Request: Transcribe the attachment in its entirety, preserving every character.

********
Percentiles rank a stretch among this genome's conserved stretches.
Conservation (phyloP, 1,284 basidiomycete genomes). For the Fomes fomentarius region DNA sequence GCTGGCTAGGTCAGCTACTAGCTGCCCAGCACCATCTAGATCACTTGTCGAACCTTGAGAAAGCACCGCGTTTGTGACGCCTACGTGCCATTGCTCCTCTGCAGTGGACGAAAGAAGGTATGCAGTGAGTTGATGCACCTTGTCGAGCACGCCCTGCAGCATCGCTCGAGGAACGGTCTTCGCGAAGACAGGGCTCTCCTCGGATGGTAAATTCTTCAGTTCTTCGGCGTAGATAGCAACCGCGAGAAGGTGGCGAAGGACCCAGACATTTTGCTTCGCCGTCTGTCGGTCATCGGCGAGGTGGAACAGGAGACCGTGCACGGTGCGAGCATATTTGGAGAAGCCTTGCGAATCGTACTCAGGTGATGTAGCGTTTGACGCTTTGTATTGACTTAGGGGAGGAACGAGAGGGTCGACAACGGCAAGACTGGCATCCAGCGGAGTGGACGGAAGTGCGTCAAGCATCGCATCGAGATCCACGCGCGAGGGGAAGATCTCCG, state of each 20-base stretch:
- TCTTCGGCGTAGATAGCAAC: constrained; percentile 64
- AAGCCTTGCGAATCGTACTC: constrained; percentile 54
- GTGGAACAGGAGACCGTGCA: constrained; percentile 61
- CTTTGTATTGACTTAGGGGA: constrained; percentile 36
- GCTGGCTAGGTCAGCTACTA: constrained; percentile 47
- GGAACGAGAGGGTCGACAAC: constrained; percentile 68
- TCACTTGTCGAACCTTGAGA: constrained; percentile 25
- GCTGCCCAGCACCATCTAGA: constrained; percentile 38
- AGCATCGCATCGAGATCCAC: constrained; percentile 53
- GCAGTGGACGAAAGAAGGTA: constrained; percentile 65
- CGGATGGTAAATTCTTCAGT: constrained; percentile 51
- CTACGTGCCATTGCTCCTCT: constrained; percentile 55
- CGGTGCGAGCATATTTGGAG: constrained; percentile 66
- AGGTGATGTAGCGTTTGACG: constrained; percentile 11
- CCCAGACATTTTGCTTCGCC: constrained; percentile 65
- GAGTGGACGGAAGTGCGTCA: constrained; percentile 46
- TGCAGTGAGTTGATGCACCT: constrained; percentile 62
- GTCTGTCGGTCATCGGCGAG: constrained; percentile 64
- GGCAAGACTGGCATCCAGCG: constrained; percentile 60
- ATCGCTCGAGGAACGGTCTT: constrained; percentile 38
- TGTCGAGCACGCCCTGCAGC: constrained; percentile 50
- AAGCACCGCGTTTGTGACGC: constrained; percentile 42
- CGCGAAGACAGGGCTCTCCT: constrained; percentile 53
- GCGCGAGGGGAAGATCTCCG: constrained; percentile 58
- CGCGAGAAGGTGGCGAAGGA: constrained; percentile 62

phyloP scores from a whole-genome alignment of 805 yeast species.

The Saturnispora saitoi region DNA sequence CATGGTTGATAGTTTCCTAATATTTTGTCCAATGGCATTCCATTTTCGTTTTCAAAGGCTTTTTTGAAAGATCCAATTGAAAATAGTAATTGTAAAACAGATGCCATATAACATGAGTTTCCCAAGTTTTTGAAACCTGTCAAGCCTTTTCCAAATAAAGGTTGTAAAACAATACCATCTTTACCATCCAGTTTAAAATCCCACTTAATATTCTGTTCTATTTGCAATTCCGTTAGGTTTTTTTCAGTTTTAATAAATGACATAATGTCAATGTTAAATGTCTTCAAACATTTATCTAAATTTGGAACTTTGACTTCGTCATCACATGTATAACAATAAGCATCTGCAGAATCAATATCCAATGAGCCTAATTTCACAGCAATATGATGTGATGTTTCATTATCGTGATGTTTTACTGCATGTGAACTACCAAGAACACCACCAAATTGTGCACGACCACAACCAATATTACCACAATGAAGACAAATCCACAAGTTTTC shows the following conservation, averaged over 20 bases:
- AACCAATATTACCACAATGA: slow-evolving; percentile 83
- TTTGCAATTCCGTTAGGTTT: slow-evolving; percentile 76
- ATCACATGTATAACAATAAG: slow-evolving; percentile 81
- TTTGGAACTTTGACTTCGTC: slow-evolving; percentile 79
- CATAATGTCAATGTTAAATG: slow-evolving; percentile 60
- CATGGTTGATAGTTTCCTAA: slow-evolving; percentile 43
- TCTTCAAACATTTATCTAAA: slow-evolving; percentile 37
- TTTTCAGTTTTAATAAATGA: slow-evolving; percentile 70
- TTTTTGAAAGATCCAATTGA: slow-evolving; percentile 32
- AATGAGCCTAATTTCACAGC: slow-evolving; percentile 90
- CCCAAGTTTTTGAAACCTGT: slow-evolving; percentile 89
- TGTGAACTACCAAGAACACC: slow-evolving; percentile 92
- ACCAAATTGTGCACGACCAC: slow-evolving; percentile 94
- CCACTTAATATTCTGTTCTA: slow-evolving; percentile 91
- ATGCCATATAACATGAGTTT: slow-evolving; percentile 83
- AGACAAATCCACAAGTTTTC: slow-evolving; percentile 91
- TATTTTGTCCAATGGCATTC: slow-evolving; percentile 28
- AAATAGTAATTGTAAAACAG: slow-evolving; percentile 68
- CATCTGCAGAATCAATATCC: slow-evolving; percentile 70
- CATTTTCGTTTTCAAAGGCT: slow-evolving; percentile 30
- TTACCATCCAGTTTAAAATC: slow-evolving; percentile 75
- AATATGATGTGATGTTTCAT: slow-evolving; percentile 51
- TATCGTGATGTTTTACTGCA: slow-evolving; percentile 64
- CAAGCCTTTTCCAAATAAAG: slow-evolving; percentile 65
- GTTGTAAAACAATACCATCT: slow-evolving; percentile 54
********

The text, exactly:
Percentiles rank a stretch among this genome's conserved stretches.
Conservation (phyloP, 1,284 basidiomycete genomes). For the Fomes fomentarius region DNA sequence GCTGGCTAGGTCAGCTACTAGCTGCCCAGCACCATCTAGATCACTTGTCGAACCTTGAGAAAGCACCGCGTTTGTGACGCCTACGTGCCATTGCTCCTCTGCAGTGGACGAAAGAAGGTATGCAGTGAGTTGATGCACCTTGTCGAGCACGCCCTGCAGCATCGCTCGAGGAACGGTCTTCGCGAAGACAGGGCTCTCCTCGGATGGTAAATTCTTCAGTTCTTCGGCGTAGATAGCAACCGCGAGAAGGTGGCGAAGGACCCAGACATTTTGCTTCGCCGTCTGTCGGTCATCGGCGAGGTGGAACAGGAGACCGTGCACGGTGCGAGCATATTTGGAGAAGCCTTGCGAATCGTACTCAGGTGATGTAGCGTTTGACGCTTTGTATTGACTTAGGGGAGGAACGAGAGGGTCGACAACGGCAAGACTGGCATCCAGCGGAGTGGACGGAAGTGCGTCAAGCATCGCATCGAGATCCACGCGCGAGGGGAAGATCTCCG, state of each 20-base stretch:
- TCTTCGGCGTAGATAGCAAC: constrained; percentile 64
- AAGCCTTGCGAATCGTACTC: constrained; percentile 54
- GTGGAACAGGAGACCGTGCA: constrained; percentile 61
- CTTTGTATTGACTTAGGGGA: constrained; percentile 36
- GCTGGCTAGGTCAGCTACTA: constrained; percentile 47
- GGAACGAGAGGGTCGACAAC: constrained; percentile 68
- TCACTTGTCGAACCTTGAGA: constrained; percentile 25
- GCTGCCCAGCACCATCTAGA: constrained; percentile 38
- AGCATCGCATCGAGATCCAC: constrained; percentile 53
- GCAGTGGACGAAAGAAGGTA: constrained; percentile 65
- CGGATGGTAAATTCTTCAGT: constrained; percentile 51
- CTACGTGCCATTGCTCCTCT: constrained; percentile 55
- CGGTGCGAGCATATTTGGAG: constrained; percentile 66
- AGGTGATGTAGCGTTTGACG: constrained; percentile 11
- CCCAGACATTTTGCTTCGCC: constrained; percentile 65
- GAGTGGACGGAAGTGCGTCA: constrained; percentile 46
- TGCAGTGAGTTGATGCACCT: constrained; percentile 62
- GTCTGTCGGTCATCGGCGAG: constrained; percentile 64
- GGCAAGACTGGCATCCAGCG: constrained; percentile 60
- ATCGCTCGAGGAACGGTCTT: constrained; percentile 38
- TGTCGAGCACGCCCTGCAGC: constrained; percentile 50
- AAGCACCGCGTTTGTGACGC: constrained; percentile 42
- CGCGAAGACAGGGCTCTCCT: constrained; percentile 53
- GCGCGAGGGGAAGATCTCCG: constrained; percentile 58
- CGCGAGAAGGTGGCGAAGGA: constrained; percentile 62

phyloP scores from a whole-genome alignment of 805 yeast species.

The Saturnispora saitoi region DNA sequence CATGGTTGATAGTTTCCTAATATTTTGTCCAATGGCATTCCATTTTCGTTTTCAAAGGCTTTTTTGAAAGATCCAATTGAAAATAGTAATTGTAAAACAGATGCCATATAACATGAGTTTCCCAAGTTTTTGAAACCTGTCAAGCCTTTTCCAAATAAAGGTTGTAAAACAATACCATCTTTACCATCCAGTTTAAAATCCCACTTAATATTCTGTTCTATTTGCAATTCCGTTAGGTTTTTTTCAGTTTTAATAAATGACATAATGTCAATGTTAAATGTCTTCAAACATTTATCTAAATTTGGAACTTTGACTTCGTCATCACATGTATAACAATAAGCATCTGCAGAATCAATATCCAATGAGCCTAATTTCACAGCAATATGATGTGATGTTTCATTATCGTGATGTTTTACTGCATGTGAACTACCAAGAACACCACCAAATTGTGCACGACCACAACCAATATTACCACAATGAAGACAAATCCACAAGTTTTC shows the following conservation, averaged over 20 bases:
- AACCAATATTACCACAATGA: slow-evolving; percentile 83
- TTTGCAATTCCGTTAGGTTT: slow-evolving; percentile 76
- ATCACATGTATAACAATAAG: slow-evolving; percentile 81
- TTTGGAACTTTGACTTCGTC: slow-evolving; percentile 79
- CATAATGTCAATGTTAAATG: slow-evolving; percentile 60
- CATGGTTGATAGTTTCCTAA: slow-evolving; percentile 43
- TCTTCAAACATTTATCTAAA: slow-evolving; percentile 37
- TTTTCAGTTTTAATAAATGA: slow-evolving; percentile 70
- TTTTTGAAAGATCCAATTGA: slow-evolving; percentile 32
- AATGAGCCTAATTTCACAGC: slow-evolving; percentile 90
- CCCAAGTTTTTGAAACCTGT: slow-evolving; percentile 89
- TGTGAACTACCAAGAACACC: slow-evolving; percentile 92
- ACCAAATTGTGCACGACCAC: slow-evolving; percentile 94
- CCACTTAATATTCTGTTCTA: slow-evolving; percentile 91
- ATGCCATATAACATGAGTTT: slow-evolving; percentile 83
- AGACAAATCCACAAGTTTTC: slow-evolving; percentile 91
- TATTTTGTCCAATGGCATTC: slow-evolving; percentile 28
- AAATAGTAATTGTAAAACAG: slow-evolving; percentile 68
- CATCTGCAGAATCAATATCC: slow-evolving; percentile 70
- CATTTTCGTTTTCAAAGGCT: slow-evolving; percentile 30
- TTACCATCCAGTTTAAAATC: slow-evolving; percentile 75
- AATATGATGTGATGTTTCAT: slow-evolving; percentile 51
- TATCGTGATGTTTTACTGCA: slow-evolving; percentile 64
- CAAGCCTTTTCCAAATAAAG: slow-evolving; percentile 65
- GTTGTAAAACAATACCATCT: slow-evolving; percentile 54